But since the lockout, the fractious ownership situations, goofy management, and barely competent coaching has made Tampa a tough place to play. Then Jeff Vinik took over (don't forget to give Gary Bettman full marks for bringing him on board) and began to craft a corporate culture that not only put the right people in the right positions, but gave them a chance to succeed once they got there. The hiring of Yzerman then was Vinik's master stroke, and one that could go down as the best move in franchise history.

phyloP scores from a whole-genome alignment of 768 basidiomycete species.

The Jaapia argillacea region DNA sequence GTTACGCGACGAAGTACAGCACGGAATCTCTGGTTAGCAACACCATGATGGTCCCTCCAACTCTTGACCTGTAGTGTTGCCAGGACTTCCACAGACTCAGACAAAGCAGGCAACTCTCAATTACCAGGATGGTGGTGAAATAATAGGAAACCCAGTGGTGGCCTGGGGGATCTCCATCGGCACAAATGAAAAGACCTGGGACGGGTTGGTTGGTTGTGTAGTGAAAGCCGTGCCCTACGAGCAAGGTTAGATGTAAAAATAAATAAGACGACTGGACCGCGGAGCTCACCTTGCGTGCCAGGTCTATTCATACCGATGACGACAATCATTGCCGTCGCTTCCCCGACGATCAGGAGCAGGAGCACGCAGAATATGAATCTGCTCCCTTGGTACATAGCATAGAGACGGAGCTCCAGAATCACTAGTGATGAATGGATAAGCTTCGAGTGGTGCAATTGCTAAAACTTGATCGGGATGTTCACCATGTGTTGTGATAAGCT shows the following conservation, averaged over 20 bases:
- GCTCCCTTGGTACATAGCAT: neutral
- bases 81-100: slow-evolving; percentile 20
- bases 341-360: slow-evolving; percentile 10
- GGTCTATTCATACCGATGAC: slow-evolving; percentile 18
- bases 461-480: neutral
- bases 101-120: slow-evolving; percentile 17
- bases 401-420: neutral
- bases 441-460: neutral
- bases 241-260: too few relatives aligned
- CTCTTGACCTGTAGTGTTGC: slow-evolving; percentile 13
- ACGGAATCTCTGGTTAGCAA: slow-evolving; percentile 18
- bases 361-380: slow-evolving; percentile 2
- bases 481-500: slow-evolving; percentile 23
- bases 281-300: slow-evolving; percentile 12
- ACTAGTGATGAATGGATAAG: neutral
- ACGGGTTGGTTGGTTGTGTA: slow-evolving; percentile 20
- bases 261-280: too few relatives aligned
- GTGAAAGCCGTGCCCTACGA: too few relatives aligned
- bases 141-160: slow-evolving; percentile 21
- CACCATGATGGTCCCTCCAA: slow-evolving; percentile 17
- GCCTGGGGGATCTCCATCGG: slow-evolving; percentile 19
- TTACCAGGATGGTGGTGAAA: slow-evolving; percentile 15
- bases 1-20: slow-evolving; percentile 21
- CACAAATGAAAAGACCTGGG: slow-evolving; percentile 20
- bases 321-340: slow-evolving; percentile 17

Yzerman has made some interesting moves -- drafting Brett Connolly, signing Dan Ellis, moving Andrei Meszaros out and Pavel Kubina in -- but what really puts this situation in relief is the fact that Gagne tabbed the Bolts when he was allowed to call his shot. The Lightning are different. Starting now. Should make for a fun season for their fans.

I'm fascinated by the whole [Ilya Kovalchuk] situation. For some reason, and I'm not sure why, I was thrilled when the league vetoed the deal. But the more I think about it, I'm not sure I understand why they did, or at least, if they have a valid reason for it beyond the same emotional reaction I felt. Any idea what's going on now or what happens next? -- Barry Browning, Arkansas